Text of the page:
Republican Challenger: U.S. Rep. Denny Rehberg currently serves as the chairman of the House panel that oversees K-12 spending. He has sought to eliminate competitive-grant programs at the center of President Barack Obama’s education redesign agenda, including Race to the Top, the Investing in Innovation grant program, and the School Improvement Grant program. He’s also boosted funding for Head Start, which helps low-income children attend early-childhood programs.
Democratic Candidate: U.S. Rep. Tammy Baldwin has pointed to her support for the American Recovery and Reinvestment Act, as well as her championship of changes to the student-lending program that she says helped expand access for low-income students.
Republican Candidate: Former Gov. Tommy Thompson amassed a significant record on education policy when he served as the state’s chief executive in the 1990s, working to tamp down teacher pay and pushing for a voucher program. And, with former Georgia Gov. Roy Barnes, he served as co-chairman of the Aspen Institute’s Commission on the No Child Left Behind Act. The panel’s 2007 report called for voluntary national standards and tests as well as teacher evaluation based in part on student outcomes.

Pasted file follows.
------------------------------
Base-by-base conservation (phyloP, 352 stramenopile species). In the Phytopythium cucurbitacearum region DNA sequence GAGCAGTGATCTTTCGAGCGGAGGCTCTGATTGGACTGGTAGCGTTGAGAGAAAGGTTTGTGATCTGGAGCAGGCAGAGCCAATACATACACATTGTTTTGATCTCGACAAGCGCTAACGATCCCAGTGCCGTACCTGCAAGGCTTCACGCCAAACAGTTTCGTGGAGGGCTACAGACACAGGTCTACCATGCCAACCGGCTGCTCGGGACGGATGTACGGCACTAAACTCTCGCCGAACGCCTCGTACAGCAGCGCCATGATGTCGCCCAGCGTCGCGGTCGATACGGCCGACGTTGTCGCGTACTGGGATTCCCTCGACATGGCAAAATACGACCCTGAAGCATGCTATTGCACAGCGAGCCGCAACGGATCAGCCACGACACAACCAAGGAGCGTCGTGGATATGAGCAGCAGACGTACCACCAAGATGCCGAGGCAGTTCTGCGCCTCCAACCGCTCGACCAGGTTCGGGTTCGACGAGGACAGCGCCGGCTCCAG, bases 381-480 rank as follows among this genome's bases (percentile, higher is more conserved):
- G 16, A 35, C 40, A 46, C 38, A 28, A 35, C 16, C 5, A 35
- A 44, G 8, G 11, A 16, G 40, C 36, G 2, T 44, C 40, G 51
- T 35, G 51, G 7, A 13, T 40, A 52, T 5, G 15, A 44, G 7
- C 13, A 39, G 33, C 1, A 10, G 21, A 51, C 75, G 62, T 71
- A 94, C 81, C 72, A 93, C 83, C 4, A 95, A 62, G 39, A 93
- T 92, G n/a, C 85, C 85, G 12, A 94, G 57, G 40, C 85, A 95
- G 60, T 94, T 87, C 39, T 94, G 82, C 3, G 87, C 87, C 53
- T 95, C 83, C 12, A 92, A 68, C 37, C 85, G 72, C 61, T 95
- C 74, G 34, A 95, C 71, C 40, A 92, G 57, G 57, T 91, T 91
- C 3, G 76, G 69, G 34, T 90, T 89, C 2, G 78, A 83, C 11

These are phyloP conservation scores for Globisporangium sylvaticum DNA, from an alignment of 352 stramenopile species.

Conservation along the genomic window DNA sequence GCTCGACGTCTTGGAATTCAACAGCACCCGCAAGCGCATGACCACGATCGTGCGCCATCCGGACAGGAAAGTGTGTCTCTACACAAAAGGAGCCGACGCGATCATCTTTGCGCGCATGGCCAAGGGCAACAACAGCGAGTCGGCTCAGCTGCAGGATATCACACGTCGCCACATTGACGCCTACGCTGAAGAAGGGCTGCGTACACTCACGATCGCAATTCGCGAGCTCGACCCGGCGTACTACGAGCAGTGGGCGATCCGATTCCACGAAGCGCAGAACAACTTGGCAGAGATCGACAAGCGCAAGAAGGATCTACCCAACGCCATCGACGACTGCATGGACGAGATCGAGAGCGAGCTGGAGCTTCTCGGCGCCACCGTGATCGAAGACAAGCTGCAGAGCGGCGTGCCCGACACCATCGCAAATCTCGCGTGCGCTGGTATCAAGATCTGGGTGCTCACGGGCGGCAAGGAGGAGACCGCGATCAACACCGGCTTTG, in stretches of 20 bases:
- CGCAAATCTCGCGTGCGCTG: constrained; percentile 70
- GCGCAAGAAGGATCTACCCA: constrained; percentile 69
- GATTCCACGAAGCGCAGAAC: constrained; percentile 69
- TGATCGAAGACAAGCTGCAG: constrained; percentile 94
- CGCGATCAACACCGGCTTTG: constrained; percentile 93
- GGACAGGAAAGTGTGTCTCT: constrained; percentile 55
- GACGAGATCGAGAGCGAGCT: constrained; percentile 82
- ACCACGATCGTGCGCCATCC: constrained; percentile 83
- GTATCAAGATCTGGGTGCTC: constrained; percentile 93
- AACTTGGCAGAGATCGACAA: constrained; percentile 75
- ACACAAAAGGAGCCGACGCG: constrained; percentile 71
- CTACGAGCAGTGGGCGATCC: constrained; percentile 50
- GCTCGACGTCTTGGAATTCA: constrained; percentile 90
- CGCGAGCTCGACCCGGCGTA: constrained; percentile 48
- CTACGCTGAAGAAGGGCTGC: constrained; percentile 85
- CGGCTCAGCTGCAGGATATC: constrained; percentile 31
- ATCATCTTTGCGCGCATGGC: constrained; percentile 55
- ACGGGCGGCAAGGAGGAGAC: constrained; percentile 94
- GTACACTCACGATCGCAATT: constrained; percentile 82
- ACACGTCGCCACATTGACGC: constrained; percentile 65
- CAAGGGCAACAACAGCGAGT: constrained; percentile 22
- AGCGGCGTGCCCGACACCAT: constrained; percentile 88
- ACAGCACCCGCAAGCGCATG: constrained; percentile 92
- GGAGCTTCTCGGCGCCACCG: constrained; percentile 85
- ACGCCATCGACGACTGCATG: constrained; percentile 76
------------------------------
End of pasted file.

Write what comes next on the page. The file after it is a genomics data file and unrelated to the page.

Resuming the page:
SOURCE: Education Week
Earlier on in the election cycle, it seemed possible that the GOP could gain control of the U.S. Senate, but a Republican takeover now looks increasingly unlikely, according to a Sept. 27 analysis of polling data by the Center for Politics at the University of Virginia in Charlottesville. While the center’s director, Larry J. Sabato, identified six races as toss-ups—in Connecticut, Massachusetts, Indiana, Nevada, North Dakota, and Wisconsin—he and other political experts are expecting that the chamber will remain in Democratic hands, unless there is a significant shift in the political climate between now and Election Day.
If that prognosis is right—and if President Barack Obama is able to hold on to the White House—that would leave the current political landscape virtually unchanged. So far, the combination of a GOP-held House, Democratic Senate, and Democratic White House has added up to protracted gridlock on a host of budget and policy fronts.
Higher Ed. Headaches
However, the focus on budget is likely to mean that college-access issues will get some significant airtime in the new Congress. For example, the federally subsidized student lending program is one of a number of so-called mandatory spending programs that lawmakers may be looking to trim or change as they deal with deficit spending.